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HERD. 2011 Spring;4(3):101-9.

Lactation space design: supporting evidence-based practice and the baby-friendly hospital initiative.

Author information

1
Stanley Beaman & Sear, Atlanta, GA, USA. tthompson@patientcentereddesign.org

Abstract

The design of spaces where lactation occurs within a healthcare facility often lacks careful attention to the environmental requirements of breastfeeding. Although numerous studies evoke overwhelming support for lactation initiation in hospitals, few designers may understand the importance of such spaces. Furthermore, many designers may be unaware of the contributions they may make to this initiative. Countless studies that support the philosophy that breast milk is the best nutritional option for babies have been conducted. There are many health and economic advantages of breastfeeding for babies, mothers, and communities. Research suggests that exclusive breastfeeding for the first 6 months of life reduces the rate of illness throughout infancy and beyond, saves lives, and could save billions of dollars in the United States each year.The Baby Friendly Hospital Initiative is a global program established to promote within healthcare facilities the facilitation of breastfeeding infants from birth. Results of this initiative show a significant increase in breastfeeding rates in many countries. The intuitive design response to such favorable research is to enhance the lactation environment, assuming that mothers who feel comfortable in lactation spaces will use them more frequently, which promotes lactation in healthcare facilities. Considering the numerous research-supported advantages of breastfeeding, designers would be prudent to seek and apply knowledge of the environmental needs to the design of lactation spaces. This may be achieved by becoming familiar with lactation procedures to understand the circulation, adjacencies, and spatial requirements of lactation programs. Incorporating this information into the design may allow the development of ideal spaces that facilitate lactation.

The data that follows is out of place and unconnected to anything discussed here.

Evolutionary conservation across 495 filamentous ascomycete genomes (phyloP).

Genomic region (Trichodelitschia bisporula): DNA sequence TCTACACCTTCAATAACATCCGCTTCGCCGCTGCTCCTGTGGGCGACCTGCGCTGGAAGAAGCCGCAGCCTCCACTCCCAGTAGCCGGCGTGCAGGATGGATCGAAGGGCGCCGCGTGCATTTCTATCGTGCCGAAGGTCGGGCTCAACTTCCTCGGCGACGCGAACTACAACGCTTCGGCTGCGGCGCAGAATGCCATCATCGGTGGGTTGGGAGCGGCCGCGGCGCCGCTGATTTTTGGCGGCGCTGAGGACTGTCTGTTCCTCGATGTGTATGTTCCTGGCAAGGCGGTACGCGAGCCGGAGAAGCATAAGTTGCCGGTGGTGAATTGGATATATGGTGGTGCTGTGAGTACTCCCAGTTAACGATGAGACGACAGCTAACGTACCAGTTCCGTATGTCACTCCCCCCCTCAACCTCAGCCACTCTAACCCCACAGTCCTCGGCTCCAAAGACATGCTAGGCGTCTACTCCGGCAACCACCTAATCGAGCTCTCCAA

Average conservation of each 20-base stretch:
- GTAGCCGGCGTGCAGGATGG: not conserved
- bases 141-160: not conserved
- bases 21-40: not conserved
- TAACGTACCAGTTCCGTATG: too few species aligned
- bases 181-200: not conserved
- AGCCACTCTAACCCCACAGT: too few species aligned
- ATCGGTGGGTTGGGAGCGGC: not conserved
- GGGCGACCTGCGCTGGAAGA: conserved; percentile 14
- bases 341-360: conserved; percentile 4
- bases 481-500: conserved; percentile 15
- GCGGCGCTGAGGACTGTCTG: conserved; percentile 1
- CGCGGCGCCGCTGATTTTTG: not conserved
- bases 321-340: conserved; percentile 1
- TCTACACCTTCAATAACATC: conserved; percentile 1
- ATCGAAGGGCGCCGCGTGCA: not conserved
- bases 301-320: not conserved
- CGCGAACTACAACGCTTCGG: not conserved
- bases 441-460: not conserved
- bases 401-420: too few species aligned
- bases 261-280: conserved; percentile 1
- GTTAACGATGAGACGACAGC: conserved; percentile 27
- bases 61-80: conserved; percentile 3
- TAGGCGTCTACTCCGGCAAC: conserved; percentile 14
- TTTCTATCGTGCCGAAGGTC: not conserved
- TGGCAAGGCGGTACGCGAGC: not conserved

PMID:
21866507
[Indexed for MEDLINE]

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